Traditional design method, utilizing the classic design spiral, brainstorms a manageably sized set of competing concepts very early in the design process. In yacht design, this is often accomplished at the system level. The high level concepts are then analyzed and evaluated. These evaluations generate more detailed knowledge about each concept, and gradually the concepts are refined and re-evaluated until a final “best” design emerges. While this process works, it doesn’t always work well. By its very nature, this process is iterative in its approach, and inherently involves redesign throughout the process (excessive redesign = cost overruns + schedule slip). Additionally, because design decisions are being made early in the process while technical details are still evolving, late-stage integration problems tend to arise, where, for example, at the eleventh hour a piece of equipment in one system is found to be incompatible with a connected system.
DLBA has found Set-Based Design (SBD) can be a desirable alternative to traditional design for complex engineering design projects, such as yacht design. Based on advanced mathematical techniques, SBD is able to generate and evaluate a significantly larger number of concepts, and intentionally delays design decisions until adequate technical information is known. The end result is a small set of viable concepts, all of which meet regulations and customer-specific requirements that can then be further filtered to a desired parameter (e.g. fuel economy, seakeeping ability, etc.) or a set of parameters. Detailed design can then proceed with high assurance of integration success and minimal design rework, supporting our goal of on-time and on-budget deliveries.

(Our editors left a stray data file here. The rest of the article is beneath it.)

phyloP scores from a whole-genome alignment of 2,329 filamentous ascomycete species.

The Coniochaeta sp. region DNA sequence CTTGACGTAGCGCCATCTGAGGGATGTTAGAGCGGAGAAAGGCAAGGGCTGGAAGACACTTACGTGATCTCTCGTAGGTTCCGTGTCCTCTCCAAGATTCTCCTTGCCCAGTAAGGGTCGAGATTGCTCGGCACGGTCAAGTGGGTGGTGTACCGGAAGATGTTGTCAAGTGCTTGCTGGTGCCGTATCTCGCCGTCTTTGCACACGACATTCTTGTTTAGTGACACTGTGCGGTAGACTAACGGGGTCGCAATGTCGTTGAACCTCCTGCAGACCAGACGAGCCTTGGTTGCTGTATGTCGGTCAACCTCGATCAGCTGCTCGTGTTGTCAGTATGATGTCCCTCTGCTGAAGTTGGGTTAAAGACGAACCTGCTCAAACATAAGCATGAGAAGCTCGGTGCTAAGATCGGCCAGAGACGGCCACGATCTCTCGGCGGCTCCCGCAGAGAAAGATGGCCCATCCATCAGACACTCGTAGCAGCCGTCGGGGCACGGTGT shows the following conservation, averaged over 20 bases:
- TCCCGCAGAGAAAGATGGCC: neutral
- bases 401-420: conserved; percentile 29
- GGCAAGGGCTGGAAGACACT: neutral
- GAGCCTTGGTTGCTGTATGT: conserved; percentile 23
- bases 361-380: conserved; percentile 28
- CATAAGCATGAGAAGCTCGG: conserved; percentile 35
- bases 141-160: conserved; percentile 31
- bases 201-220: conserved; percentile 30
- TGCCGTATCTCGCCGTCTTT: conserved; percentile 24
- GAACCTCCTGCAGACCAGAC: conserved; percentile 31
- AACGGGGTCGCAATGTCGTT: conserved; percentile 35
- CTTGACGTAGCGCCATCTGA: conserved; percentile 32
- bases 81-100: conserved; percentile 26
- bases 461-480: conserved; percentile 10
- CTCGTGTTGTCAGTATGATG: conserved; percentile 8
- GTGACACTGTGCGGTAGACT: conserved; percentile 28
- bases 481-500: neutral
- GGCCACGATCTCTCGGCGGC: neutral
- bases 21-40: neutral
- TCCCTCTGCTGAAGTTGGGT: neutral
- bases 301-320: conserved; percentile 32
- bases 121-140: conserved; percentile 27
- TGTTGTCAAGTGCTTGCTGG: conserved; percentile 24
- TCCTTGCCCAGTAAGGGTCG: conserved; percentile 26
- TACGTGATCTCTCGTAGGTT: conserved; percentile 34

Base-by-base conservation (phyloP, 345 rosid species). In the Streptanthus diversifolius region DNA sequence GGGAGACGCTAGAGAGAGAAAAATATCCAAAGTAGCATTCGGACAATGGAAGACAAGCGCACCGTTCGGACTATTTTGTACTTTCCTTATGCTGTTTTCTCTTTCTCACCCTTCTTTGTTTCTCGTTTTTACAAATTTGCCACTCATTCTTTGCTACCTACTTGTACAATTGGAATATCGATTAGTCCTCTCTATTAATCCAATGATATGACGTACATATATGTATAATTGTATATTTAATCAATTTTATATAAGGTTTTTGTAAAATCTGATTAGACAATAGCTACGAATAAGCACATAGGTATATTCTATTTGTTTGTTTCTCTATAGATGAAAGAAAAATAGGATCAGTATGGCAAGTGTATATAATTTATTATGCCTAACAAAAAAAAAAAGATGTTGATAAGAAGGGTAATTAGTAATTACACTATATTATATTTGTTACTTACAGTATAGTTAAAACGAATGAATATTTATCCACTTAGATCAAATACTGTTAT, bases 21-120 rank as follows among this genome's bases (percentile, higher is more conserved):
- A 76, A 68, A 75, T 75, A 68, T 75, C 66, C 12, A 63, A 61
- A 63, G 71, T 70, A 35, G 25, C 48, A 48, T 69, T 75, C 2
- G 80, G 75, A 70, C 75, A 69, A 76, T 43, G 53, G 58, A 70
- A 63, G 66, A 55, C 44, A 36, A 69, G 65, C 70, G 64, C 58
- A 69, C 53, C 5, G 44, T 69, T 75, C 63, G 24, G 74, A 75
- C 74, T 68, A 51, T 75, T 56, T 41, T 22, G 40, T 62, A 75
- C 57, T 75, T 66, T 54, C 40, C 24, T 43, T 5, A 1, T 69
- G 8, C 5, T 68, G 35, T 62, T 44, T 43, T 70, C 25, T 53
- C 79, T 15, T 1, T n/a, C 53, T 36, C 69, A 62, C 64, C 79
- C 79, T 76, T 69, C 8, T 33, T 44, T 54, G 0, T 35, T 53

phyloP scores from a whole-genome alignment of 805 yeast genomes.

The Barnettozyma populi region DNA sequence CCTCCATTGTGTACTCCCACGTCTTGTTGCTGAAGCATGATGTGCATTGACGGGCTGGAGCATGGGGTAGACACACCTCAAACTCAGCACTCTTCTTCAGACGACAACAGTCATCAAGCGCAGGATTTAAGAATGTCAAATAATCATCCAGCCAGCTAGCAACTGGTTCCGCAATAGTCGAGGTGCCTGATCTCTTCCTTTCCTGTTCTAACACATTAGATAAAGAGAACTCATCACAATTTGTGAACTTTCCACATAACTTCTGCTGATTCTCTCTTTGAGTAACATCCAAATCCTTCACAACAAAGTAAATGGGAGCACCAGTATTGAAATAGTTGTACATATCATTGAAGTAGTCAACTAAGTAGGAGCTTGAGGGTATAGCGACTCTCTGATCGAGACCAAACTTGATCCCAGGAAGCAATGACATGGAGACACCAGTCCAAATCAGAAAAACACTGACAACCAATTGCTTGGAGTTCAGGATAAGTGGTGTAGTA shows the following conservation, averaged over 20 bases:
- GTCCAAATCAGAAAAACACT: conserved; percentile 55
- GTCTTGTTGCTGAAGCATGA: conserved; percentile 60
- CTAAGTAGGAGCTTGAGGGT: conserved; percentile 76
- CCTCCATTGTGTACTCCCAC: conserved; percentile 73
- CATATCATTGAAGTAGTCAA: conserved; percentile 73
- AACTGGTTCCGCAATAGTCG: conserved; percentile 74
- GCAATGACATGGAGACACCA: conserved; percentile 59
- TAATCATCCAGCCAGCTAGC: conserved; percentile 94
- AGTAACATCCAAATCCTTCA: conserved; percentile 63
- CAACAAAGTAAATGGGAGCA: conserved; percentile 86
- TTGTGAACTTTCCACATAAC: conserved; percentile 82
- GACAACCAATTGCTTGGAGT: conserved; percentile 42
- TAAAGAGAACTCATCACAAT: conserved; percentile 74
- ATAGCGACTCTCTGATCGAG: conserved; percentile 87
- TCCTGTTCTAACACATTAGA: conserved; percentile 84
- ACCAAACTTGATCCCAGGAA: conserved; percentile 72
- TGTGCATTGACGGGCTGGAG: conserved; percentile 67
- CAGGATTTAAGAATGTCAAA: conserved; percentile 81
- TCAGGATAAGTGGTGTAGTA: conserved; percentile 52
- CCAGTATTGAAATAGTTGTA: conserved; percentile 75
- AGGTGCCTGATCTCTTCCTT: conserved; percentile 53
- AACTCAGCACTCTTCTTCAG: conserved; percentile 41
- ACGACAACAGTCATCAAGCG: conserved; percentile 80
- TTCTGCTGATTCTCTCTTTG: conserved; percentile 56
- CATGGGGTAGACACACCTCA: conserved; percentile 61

Should every yacht be designed using SBD? Probably not. But is there a place for SBD in yacht design? Absolutely! SBD is well suited for large, complex designs, where there are numerous interconnected systems with possibly competing objectives. Its power is seen best in projects where the “design canvas” is blank. DLBA has the experience to determine whether a traditional design approach or Set-Based Design is right for your project, or whether a tailored hybrid design approach (e.g. traditional design with targeted elements of SBD) might be more advantageous.
The U.S. Navy Ship-to-Shore Connector program utilized Set-Based Design to generate and evaluate concepts for the next generation of the Landing Craft, Air Cushion (LCAC).
Image courtesy of Textron Systems.